It has been 6 months since my last post on Hyde Road, it’s time for an update, as there has been new information.
My last post explained some serious issues that had been found with the consultation, where the council had deliberately misclassified comments who profoundly disagreed with the scheme as “neutral” to make the scheme seem more popular than it really was. This was explored further by Andrea Sandor in her excellent post for Manchester Confidentials, including an attempt at justification from the council:
Comments criticising the lack of a cycleway were categorised as neutral, reflecting the fact that it was impossible to satisfy those who wanted the inclusion of a cycleway, because funding is not available to deliver this element.
So it seems that if a scheme doesn’t have funding to implement basic pedestrian/cycle safety features, the council thinks that all comments even mentioning anything of the sort should be classified as “Neutral” even if they had significant issues with the rest of the scheme. Quite how this aligns with MCC delaying schemes such as Chorlton Cycleway and Levenshulme Active Neighbourhood due to complaints from motorists, I don’t know, since the funding for these schemes is purely for walking and cycling and so motorists comments should have been categorised as “neutral” by this logic.
Let’s ignore that, and focus on WHY funding was not available to deliver basic pedestrian and cycle safety. A quote from the same response reads: “We applied to the Greater Manchester Mayor’s Challenge Fund for funding to include a cycleway in this project, but unfortunately, this bid was declined”
This is a line the council has used a lot for this scheme, and we touched on this in my last post, linked above. It seems the wording of this is carefully written to shift the blame to GMCA/TfGM for not providing the funding, rather than to MCC for not producing a good enough bid to secure the funding. As I mentioned in my previous post, I got hold of the bid document and it was rather poorly written with typos and missing/incorrect information. Therefore I decided to FOI Request more info from TfGM as to why the bid failed, the response to which can be seen here.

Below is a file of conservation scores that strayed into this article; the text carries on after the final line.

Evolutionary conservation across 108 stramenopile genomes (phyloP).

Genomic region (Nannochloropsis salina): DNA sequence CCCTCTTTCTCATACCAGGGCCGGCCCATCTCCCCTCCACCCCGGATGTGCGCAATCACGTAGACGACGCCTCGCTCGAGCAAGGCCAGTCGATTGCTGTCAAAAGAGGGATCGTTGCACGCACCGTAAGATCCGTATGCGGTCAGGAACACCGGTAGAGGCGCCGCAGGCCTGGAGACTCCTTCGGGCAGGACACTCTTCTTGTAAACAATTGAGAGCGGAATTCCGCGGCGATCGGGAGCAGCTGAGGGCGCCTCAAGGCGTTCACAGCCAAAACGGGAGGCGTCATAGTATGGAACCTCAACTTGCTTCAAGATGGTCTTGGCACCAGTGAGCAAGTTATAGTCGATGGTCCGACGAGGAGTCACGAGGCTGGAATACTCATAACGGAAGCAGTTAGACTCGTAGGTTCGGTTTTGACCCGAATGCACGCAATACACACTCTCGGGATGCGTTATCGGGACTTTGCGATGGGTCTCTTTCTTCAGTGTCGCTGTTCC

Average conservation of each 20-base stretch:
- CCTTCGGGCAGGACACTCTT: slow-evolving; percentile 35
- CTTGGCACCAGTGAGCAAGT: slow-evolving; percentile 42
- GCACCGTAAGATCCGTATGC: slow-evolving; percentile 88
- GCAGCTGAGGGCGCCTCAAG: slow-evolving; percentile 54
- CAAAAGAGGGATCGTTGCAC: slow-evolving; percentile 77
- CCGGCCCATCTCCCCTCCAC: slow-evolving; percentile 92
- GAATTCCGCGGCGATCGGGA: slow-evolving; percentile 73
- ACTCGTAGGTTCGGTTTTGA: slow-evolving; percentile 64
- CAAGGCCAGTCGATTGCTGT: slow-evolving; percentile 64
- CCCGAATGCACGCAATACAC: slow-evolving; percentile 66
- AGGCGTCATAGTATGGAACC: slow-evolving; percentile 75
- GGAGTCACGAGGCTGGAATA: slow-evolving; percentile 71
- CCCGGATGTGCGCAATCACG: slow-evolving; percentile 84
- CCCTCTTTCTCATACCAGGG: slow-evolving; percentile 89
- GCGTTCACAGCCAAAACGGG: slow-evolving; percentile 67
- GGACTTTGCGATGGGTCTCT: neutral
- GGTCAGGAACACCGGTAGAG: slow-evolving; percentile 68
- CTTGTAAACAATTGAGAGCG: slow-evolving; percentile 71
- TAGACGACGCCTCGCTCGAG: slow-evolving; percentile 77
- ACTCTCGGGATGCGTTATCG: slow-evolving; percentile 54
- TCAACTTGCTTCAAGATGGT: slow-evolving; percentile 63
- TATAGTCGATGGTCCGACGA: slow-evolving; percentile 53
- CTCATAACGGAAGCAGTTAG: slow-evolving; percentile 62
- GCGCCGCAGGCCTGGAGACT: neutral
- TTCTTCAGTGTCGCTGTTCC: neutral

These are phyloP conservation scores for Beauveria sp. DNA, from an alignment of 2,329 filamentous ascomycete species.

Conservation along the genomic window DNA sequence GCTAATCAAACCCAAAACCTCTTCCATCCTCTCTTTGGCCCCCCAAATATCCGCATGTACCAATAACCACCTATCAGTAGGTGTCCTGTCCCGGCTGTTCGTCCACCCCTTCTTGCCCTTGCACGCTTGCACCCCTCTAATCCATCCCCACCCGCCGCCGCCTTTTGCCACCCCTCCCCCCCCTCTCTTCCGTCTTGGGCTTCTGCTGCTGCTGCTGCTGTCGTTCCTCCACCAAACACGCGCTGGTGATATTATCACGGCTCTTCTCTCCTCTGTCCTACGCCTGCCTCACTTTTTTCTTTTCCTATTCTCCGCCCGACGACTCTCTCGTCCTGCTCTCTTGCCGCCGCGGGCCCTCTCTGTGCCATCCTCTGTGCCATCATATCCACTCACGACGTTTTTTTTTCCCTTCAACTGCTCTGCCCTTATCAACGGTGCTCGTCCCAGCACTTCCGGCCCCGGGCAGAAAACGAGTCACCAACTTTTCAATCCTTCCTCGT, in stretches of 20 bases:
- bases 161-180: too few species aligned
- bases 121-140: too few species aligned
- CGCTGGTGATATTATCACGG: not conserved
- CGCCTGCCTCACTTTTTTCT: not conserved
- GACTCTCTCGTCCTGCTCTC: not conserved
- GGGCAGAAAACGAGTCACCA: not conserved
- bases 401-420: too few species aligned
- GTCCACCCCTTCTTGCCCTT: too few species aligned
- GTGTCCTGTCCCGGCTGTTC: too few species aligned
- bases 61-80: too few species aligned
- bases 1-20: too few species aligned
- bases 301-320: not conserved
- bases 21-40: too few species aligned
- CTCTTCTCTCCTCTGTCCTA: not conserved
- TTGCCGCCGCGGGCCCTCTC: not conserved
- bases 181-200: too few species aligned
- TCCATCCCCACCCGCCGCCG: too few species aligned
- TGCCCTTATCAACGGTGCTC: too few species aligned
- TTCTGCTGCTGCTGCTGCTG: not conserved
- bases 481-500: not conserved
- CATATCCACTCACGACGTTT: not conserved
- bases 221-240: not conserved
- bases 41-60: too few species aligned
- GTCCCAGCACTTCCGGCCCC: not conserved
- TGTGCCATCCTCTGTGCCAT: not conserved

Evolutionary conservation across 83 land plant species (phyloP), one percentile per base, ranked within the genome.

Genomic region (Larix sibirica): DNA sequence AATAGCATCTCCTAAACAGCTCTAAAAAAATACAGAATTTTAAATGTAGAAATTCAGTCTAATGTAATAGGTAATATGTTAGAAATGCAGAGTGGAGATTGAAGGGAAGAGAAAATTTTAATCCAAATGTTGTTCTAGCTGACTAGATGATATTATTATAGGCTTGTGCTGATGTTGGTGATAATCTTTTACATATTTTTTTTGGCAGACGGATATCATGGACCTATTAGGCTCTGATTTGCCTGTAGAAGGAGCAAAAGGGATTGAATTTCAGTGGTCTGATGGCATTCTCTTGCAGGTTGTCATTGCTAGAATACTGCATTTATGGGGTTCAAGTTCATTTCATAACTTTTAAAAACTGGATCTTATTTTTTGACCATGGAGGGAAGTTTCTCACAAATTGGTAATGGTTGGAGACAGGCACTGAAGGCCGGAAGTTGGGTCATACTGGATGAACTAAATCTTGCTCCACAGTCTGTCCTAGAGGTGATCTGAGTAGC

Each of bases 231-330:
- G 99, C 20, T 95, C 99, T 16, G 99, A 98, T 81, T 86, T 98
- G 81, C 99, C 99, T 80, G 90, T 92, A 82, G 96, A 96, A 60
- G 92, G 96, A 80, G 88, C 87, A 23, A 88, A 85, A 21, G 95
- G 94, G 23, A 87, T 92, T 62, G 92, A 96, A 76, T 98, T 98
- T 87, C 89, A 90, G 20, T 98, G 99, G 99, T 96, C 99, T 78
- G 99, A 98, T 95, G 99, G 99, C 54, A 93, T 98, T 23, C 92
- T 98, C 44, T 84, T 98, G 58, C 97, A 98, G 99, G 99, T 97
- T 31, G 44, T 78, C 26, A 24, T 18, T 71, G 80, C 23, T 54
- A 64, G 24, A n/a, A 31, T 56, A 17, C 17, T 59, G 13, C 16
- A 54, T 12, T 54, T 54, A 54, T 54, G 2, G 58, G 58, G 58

TfGM sent over several documents regarding MCC’s bid for funding from the Mayors Challenge Fund to implement basic walking and cycling safety features alongside the widening scheme. The first of which can be seen below, an excerpt from an email from TfGM to MCC advising that the bid would not succeed in its current form due to a lack of integration into the wider network, and very poor value for money, asking ten times as much per kilometre as the Wilmslow Road cycleways.
New Bridge Design
On Tuesday, I formally opened the new bridge over Hyde Road, re-completing the Fallowfield Loop. The off-road path covers 14 km of our great City of Manchester from Chorlton, through Fallowfield & Levenshulme to Gorton & Fairfield 🚶♀️🧑🦼🚴 pic.twitter.com/PLoL8NLKPO
— Councillor Abid Latif Chohan (@LordMayorOfMcr) July 24, 2020
What is never mentioned however is that the old bridge was 7m+ wide, and the new one is 4m. Considering that there is an open consultation for the Fallowfield Loop and one of the most popular suggestions is to separate pedestrians and cycles, which needs at least 5.5m width to be done properly (3.0m cycle path, 0.5m separator, 2.0m footway), it’s ironic that the Hyde Road scheme removed a “pinch point” on the road, and added a new one on the Fallowfield Loop.
Something also mentioned beforehand, both online and directly to officers and councillors at the consultation event, was concern that the more open bridge design would allow for people to throw stuff off the bridge onto vehicles below.
More worried about local troublemakers throwing stuff over the bridge onto the cars below. Both bridges you’ve shown are over rivers!
— Savage Houtkop (@SavageHoutkop) September 16, 2019
And indeed recently, due to a problem with kids throwing stuff off the bridge onto the road below, and I hear even climbing on the outside of the bridge, “temporary” scaffolding barriers have had to be installed. I do wonder what the long term plan is, as these barriers are further reducing the already low effective width of the bridge, as well as removing any subjective aesthetic advantage the new bridge had over the old one, but this is just another case of the council not listening to legitimate comments at the consultation and ploughing ahead regardless.